The Return of the Native in Beatrice Culleton’s
IN SEARCH OF APRIL RAIN TREE
Sarah Tucker College Tirunelveli
Feminism is one of the most important social, economic and aesthetic revolutions of modern times. It does not advocate hating men but rather implies the need for women as Virginia Woolf underlines, to have “a room of one’s own and an income of one’s own.” Generally speaking feminist novels are centred on the themes of women’s oppression and women’s resistance.
Beatrice Culleton’s In Search of April Rain Tree tells about the sufferings of two Metis sisters who were taken from their parents and sent to foster homes, is nearly an autobiographical novel. Culleton itself a Metis tried to share the need to rewrite their past in an attempt to discover native ancestry there by rediscovering their identity. One of the major groups of Canadian native is Metis. The word Metis comes from the Latin miscere, meaning ‘to mix’ and was used originally to describe the children of Indian mothers and European fathers. Another term for metis derived from the Ojibwa(Indians) word wissakodewinmi, which means “half- burnt woodsmen “describing their lighter complexion in comparison to that of full – blood Indians.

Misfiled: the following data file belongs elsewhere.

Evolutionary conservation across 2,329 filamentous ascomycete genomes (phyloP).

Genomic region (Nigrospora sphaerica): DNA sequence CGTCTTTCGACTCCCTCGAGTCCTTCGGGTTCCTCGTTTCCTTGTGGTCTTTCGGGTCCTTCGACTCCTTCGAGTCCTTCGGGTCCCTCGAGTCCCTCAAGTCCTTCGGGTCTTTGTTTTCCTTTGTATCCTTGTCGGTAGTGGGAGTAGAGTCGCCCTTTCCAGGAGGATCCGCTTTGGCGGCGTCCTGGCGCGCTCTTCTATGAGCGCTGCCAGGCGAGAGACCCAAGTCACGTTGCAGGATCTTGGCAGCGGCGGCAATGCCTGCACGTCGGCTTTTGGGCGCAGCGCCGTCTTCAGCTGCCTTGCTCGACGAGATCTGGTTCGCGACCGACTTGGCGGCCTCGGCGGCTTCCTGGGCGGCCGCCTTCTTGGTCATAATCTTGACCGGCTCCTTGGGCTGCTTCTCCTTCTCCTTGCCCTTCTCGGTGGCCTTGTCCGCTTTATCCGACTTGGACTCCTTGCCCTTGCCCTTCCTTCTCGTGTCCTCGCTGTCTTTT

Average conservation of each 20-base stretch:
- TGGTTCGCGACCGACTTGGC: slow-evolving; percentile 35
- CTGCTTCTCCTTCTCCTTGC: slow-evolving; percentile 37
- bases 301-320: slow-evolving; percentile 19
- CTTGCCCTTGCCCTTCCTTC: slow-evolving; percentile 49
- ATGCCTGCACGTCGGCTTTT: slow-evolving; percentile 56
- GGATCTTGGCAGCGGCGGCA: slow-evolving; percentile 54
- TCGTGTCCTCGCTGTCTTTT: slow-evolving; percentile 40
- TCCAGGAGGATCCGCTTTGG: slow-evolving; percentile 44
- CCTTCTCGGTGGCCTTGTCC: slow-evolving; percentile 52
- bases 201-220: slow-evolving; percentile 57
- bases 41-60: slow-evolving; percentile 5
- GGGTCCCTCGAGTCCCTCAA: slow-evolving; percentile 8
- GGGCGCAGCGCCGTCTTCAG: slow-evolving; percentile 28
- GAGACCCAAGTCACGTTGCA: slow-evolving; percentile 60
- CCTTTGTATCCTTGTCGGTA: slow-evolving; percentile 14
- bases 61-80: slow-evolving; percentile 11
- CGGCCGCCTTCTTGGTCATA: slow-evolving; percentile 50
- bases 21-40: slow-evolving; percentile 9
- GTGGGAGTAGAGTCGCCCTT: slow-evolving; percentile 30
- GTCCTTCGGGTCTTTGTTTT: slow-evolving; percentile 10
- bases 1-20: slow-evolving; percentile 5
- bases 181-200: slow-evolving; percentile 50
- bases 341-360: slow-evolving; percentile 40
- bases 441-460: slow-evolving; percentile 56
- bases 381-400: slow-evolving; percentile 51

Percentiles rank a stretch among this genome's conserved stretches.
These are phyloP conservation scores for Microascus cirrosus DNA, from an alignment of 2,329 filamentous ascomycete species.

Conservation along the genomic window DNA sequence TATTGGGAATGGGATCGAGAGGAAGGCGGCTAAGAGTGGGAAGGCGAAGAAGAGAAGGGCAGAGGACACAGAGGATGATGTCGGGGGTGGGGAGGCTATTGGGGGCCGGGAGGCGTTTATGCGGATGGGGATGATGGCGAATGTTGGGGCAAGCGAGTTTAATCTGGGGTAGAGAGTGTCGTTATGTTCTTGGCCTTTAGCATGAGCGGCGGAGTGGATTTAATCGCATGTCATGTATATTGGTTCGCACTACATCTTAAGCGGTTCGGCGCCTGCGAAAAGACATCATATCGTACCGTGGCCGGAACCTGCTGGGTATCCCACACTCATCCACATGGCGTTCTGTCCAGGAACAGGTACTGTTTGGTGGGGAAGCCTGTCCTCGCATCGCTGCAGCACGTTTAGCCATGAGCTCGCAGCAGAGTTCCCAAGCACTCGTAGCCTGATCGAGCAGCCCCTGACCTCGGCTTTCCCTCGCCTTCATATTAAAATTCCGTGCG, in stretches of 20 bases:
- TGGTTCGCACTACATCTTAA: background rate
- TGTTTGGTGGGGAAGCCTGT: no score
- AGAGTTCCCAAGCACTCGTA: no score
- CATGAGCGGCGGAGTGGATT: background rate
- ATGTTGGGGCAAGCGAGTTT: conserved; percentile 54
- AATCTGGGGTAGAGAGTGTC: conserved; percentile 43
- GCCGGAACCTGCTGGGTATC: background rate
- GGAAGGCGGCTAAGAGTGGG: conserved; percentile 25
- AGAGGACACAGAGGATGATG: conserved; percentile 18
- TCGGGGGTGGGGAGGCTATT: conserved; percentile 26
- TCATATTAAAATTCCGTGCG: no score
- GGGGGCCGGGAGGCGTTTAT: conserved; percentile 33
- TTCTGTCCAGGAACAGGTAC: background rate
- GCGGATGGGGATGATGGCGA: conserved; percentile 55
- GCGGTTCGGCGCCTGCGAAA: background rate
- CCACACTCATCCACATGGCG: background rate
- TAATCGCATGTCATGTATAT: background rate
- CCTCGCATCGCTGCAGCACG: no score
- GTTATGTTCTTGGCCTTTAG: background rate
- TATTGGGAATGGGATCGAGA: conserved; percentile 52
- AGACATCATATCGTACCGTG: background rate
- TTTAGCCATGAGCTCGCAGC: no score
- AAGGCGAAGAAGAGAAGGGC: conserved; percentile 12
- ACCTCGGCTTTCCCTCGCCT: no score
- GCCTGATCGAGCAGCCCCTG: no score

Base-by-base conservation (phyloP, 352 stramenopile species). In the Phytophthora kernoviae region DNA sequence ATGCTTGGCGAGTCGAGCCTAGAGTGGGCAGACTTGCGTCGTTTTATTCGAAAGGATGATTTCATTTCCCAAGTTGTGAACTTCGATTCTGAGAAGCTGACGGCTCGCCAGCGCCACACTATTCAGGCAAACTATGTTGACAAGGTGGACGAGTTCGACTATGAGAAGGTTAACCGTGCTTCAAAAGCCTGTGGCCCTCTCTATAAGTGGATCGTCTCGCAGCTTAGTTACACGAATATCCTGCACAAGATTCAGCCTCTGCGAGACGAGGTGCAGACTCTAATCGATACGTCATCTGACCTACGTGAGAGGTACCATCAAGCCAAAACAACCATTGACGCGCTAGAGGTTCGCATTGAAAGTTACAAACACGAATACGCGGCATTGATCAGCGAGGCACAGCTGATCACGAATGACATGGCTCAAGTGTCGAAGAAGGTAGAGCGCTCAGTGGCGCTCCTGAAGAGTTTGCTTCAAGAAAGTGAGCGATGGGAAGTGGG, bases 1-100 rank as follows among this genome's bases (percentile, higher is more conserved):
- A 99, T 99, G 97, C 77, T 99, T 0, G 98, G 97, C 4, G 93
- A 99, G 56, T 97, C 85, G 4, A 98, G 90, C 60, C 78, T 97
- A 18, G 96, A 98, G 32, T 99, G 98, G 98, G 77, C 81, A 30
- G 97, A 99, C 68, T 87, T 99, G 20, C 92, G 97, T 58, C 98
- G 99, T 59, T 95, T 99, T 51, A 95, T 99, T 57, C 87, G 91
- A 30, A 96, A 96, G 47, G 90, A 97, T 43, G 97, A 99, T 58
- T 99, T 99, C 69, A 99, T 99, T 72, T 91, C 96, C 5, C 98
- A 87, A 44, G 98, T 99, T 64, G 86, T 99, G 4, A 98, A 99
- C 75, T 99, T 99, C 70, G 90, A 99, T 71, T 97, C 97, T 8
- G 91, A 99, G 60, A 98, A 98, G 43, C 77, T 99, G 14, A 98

The novel forcefully brings out the dilemma of the Métis (natives) caught between the two worlds, one dead and the other powerless to be born. The novel is not the story of two Metis sisters alone but it is the story of an entire people. The protagonist April RainTree is unaware of her heritage and is horrified when she is called a “half – breed” she tells that “I wasn’t a half – breed” she thought “just a foster child, that’s all.” How the Metis sisters suffered is clearly portrayed in the novel. The novel begins with
Memories. Some memories are elusive, fleeting like a butterfly that touches down and is free until it is caught. Others are hunting. You would rather forget them but they won’t be...